July 17, 2008
Carl Icahn and Microsoft are "making misleading statements about their plans for Yahoo," Chairman Roy Bostock and CEO Jerry Yang said in a letter to Yahoo shareholders this week.
The scathing letter urged shareholders to re-elect current board members Aug. 1, and warned that "the iCahn-Microsft agenda ... will destroy stockholder value at Yahoo." The company took the proxy fight to a new level while telling shareholders that Icahn and Microsoft want to serve their own "narrow special interests, clearly not your interests."
The letter portrays Icahn as an agitator with a short-term investment approach who wants to recover his investment without regard to the interest of other shareholders. Bostock and Yang also said Icahn has "severely handicapped himself" in his ability to get a fair price from Microsoft because already indicated he plans to sell all or part of Yahoo to Microsoft.
"That fact, combined with his lack of an operating plan going forward, means that he will have no leverage to negotiate a fair deal with Microsoft. He has set himself up for failure," they said in the letter.
The pair said Icahn and his slate lack the knowledge to negotiate a complex restructuring of the large, innovative, high-tech company, and they lack the experience needed to manage and lead Yahoo while it awaits transaction approval for a year.
To illustrate that fact, the pair printed the following Wall Street Journal quote from Icahn: "Technology hasn't really been one of the things I've focused on too much before. ... It's hard to understand these technology companies."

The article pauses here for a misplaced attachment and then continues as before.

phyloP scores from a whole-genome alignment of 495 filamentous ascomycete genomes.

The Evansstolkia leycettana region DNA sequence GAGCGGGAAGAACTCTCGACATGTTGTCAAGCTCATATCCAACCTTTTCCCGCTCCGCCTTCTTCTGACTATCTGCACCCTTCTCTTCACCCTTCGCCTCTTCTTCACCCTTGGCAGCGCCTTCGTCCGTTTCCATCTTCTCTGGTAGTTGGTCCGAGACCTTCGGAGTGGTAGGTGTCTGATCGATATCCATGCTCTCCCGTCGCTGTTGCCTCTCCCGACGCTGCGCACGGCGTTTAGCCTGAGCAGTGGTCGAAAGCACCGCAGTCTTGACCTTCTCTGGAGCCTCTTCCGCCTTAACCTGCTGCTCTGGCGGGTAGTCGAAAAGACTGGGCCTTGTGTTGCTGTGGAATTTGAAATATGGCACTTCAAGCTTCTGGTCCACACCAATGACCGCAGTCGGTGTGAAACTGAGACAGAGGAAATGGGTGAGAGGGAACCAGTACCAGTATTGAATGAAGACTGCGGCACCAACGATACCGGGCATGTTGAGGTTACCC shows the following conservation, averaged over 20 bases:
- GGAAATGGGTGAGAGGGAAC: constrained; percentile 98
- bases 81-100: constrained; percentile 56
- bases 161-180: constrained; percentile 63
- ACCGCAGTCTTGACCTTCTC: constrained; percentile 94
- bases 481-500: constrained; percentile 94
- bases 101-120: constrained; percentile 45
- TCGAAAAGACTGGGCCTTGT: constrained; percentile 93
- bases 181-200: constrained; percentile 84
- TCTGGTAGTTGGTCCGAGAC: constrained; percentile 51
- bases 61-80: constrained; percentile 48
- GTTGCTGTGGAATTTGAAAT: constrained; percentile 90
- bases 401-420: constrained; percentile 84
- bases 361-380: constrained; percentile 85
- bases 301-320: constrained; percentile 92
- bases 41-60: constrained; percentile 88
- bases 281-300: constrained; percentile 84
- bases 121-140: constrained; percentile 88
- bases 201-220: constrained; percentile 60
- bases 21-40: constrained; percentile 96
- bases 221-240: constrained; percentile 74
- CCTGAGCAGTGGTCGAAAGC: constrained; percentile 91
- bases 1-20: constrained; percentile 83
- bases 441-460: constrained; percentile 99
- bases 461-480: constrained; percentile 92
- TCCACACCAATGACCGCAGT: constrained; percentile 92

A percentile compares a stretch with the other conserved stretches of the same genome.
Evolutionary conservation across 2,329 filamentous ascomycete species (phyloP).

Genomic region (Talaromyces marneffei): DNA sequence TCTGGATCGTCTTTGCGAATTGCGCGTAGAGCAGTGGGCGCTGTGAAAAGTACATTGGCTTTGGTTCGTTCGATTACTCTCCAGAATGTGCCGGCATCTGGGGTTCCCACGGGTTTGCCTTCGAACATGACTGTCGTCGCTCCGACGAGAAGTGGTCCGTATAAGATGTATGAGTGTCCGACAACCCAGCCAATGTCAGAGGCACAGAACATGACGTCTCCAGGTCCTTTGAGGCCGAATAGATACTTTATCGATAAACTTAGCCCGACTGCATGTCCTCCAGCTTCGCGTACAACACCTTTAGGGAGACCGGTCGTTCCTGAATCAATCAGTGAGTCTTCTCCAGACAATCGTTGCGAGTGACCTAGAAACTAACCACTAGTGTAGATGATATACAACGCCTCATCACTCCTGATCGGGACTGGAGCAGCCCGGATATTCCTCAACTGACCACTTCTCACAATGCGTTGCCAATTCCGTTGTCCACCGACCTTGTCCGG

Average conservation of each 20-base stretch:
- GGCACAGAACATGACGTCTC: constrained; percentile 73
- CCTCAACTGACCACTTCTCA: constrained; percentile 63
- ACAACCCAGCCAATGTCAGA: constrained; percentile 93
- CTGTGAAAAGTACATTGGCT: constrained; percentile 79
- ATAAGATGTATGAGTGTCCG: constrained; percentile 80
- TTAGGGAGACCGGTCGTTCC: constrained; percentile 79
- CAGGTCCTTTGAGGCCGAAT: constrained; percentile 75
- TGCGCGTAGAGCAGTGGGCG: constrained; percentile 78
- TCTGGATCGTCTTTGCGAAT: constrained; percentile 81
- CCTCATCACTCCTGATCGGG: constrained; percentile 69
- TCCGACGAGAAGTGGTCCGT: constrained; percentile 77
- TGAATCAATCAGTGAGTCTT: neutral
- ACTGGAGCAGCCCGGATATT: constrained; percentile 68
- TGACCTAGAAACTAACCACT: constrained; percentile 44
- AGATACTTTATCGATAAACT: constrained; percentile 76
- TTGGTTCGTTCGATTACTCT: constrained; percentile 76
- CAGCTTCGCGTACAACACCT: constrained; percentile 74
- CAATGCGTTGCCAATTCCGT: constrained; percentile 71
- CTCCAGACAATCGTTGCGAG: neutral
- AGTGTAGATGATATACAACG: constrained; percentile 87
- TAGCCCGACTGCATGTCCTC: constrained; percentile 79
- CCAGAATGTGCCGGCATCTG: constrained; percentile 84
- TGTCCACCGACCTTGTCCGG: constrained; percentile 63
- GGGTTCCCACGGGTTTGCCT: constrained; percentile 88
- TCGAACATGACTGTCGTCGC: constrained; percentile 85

The letter also accused Icahn and Microsoft of flip flopping, entering a marriage of convenience and creating an odd couple.
"Certainly Microsoft is a well-respected and successful company and we have been clear that we are fully prepared to do a deal with them," the letter stated. "But Microsoft's flip flops and inconsistencies over the past five months are so stupefying that one can only conclude that Microsoft was never fully committed to acquiring Yahoo." It said Microsoft either hasn't prioritized its online strategies or is more interested in "destabilizing a key competitor to enhance its competitive position" or buy Yahoo for less than the company is worth.
Representatives for Icahn were not immediately available for comment. A representative for Microsoft said the company had no immediate comment.
The attacks come after Icahn issued a press release (PDF) telling Yahoo stockholders that he has never seen a company distort and twist the facts the way Yahoo has. He said his latest proposal would give stockholders $16.25 per share and guarantee at least $2.3 billion in revenue from search. Icahn provided some details of a proposal from Microsoft, and said Yahoo mischaracterized it while trying to ensure the current board remains. He also insisted that his interests are aligned with other shareholders, not Microsoft.
Microsoft also issued a statement saying Yahoo's communications contained several inaccuracies.
Bostock and Yang insisted that Yahoo's board has been consistent and clear while implementing changes to increase value. They said the board wants to sell the whole company to Microsoft for $33 per share, or more if Microsoft can provide certainty of value and closing. They said they would sell search only to Microsoft if the price is fair and if Microsoft removes operational risks associated with separating search and display. Finally, they said they would consider a potential spin-off of Yahoo's Asia assets to return cash to stockholders.
They said that strategy changes already underway could result in double-digit growth in cash flow.
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